Of course, governments did intervene on occasion. The Canadian federal government and the provincial governments of Ontario and Manitoba, as well as representatives of the State of Minnesota and a few American federal agencies – to say nothing of numerous municipal governments from the region – all had axes to grind and interests to protect or expand. And the supra-national agency, the International Joint Commission, also had a role to play in this area from 1909 onwards. But all of these agencies had their own agendas when it came to making use of the resources of the watershed, and oft-times worked at cross-purposes, which often created new problems in other parts of the watershed.
Yet, as one proceeds through the author’s carefully documented chapters – fifteen in all – it is clear that Benidickson sees some light at the end of the tunnel, and it isn’t just another train about to crash and spill its lethal load into the fragile eco-system. Even in chapters dealing with the early 20th century, when environmental degradation seemed to go on virtually unchecked, readers get a sense that the growing conservationist and environmentalist movements on both sides of the Canada-US border will have a positive impact on the long-term future of the watershed. Developments such as the establishment of forest reserves and then national and provincial parks (beginning in 1909), and a growing scientific and public awareness of matters of water quality and quality of life foreshadowed better things to come. There would be more environmental tragedies as the century wore on: the Steep Rock Lake iron mine and the use of mercury in pulp and paper production in the 1960s would both have long-term negative impacts upon the environment and the people of the region. However, by the time one gets to Benidickson’s penultimate chapter, “For Water Knows No Borders” a cautious note of optimism is clearly detectable in the author’s prose. A growing body of cross border agencies – governmental bodies, conservation groups, scientific researchers, representatives of First Nations communities and various NGOs – are clearly coming together to work on improving the ways in which the region’s resources are used and protected. Benidickson is not a Pollyanna – but he does give us some grounds for hope in the future.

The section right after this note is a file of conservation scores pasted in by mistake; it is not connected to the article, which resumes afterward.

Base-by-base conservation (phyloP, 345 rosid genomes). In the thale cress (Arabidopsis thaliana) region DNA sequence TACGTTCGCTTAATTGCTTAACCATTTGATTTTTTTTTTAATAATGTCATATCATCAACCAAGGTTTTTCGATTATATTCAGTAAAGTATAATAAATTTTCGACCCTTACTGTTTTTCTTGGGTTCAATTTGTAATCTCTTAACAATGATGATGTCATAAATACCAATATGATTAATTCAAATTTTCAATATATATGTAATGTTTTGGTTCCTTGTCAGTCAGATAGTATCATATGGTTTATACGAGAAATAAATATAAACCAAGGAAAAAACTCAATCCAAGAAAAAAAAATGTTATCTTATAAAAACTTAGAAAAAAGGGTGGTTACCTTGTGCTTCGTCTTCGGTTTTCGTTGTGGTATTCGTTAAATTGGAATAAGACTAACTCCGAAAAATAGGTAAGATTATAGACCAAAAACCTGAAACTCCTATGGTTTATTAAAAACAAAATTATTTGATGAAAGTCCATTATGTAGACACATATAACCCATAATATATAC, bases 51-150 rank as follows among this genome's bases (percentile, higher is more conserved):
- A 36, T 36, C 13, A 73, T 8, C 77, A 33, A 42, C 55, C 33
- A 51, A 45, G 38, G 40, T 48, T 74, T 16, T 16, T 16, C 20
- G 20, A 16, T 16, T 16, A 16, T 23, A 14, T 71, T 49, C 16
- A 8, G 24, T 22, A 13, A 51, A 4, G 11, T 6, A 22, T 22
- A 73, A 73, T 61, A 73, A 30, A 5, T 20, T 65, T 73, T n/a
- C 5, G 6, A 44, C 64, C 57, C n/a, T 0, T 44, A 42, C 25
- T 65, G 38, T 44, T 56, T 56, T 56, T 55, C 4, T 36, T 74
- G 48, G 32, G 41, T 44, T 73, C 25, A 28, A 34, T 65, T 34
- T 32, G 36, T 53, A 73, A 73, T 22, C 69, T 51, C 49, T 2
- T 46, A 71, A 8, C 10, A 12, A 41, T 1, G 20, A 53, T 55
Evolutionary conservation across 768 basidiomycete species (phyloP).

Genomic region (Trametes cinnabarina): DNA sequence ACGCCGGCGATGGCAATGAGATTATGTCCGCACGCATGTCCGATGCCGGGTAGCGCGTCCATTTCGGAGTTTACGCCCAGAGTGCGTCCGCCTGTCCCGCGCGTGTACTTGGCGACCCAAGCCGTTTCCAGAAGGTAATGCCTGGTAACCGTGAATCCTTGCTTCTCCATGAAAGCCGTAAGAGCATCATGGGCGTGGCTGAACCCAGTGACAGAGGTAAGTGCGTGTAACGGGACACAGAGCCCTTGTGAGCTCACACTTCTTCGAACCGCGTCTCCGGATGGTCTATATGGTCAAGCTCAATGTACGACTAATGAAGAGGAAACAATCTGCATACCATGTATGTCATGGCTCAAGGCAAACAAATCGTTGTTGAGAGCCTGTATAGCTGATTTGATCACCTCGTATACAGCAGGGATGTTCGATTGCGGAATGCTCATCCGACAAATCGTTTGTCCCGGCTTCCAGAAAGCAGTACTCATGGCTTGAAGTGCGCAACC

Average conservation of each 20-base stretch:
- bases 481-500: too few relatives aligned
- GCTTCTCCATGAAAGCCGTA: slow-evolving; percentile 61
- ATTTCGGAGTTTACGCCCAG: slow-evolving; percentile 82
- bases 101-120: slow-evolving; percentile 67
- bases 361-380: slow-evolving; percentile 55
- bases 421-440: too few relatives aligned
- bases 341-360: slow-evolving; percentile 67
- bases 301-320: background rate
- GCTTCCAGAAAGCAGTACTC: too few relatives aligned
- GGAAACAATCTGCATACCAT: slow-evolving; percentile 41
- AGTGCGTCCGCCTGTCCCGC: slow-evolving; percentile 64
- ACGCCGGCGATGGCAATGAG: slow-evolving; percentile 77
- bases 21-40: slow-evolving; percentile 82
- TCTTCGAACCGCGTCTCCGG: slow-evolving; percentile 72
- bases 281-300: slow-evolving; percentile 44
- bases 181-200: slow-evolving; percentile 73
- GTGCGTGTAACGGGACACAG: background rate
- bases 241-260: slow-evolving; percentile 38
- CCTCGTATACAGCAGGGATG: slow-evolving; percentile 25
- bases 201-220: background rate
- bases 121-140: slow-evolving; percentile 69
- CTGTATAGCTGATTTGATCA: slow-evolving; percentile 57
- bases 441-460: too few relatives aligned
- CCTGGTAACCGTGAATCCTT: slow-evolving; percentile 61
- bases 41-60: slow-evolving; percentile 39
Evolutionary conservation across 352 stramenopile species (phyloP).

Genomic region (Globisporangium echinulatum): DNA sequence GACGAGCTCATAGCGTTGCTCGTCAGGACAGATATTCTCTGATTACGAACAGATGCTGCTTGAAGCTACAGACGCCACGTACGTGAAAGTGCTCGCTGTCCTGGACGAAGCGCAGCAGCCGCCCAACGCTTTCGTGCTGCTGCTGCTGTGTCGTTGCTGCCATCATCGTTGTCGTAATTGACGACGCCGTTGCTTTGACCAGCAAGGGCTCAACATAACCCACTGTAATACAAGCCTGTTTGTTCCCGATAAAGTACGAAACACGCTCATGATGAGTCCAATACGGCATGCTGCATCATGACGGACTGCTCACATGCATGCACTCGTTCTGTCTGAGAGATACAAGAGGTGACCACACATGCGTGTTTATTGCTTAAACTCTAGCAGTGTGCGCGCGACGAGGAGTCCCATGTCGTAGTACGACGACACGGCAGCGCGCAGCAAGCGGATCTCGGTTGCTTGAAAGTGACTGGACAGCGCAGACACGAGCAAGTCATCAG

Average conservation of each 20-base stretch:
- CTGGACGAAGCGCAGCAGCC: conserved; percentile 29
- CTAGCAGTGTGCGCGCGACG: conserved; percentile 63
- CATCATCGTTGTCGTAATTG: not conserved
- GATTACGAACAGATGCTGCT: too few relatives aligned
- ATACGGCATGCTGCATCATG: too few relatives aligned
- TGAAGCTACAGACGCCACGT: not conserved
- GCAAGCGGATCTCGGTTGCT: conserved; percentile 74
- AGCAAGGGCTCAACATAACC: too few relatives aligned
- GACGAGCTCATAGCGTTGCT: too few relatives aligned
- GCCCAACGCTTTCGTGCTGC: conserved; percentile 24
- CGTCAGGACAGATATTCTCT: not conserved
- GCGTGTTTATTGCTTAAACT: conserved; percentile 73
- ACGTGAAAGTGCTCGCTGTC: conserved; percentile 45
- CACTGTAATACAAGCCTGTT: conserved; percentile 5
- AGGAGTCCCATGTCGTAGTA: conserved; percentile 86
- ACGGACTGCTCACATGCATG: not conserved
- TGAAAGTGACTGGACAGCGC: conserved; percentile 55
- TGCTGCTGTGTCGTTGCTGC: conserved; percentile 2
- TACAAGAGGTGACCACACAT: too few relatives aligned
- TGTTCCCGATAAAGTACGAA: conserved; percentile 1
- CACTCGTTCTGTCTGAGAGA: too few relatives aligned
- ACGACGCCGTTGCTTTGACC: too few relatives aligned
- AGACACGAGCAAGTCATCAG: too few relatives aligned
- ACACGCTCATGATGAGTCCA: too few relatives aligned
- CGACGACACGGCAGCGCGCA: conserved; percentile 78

This is an important work – and a pioneering one at that. It is not, however, for the faint of heart, and will be of use primarily to experts and graduate students in the fields of environmental history and law, as the levels of legal, political and organizational complexity are difficult to navigate – even with Benidickson’s expert hand on the tiller.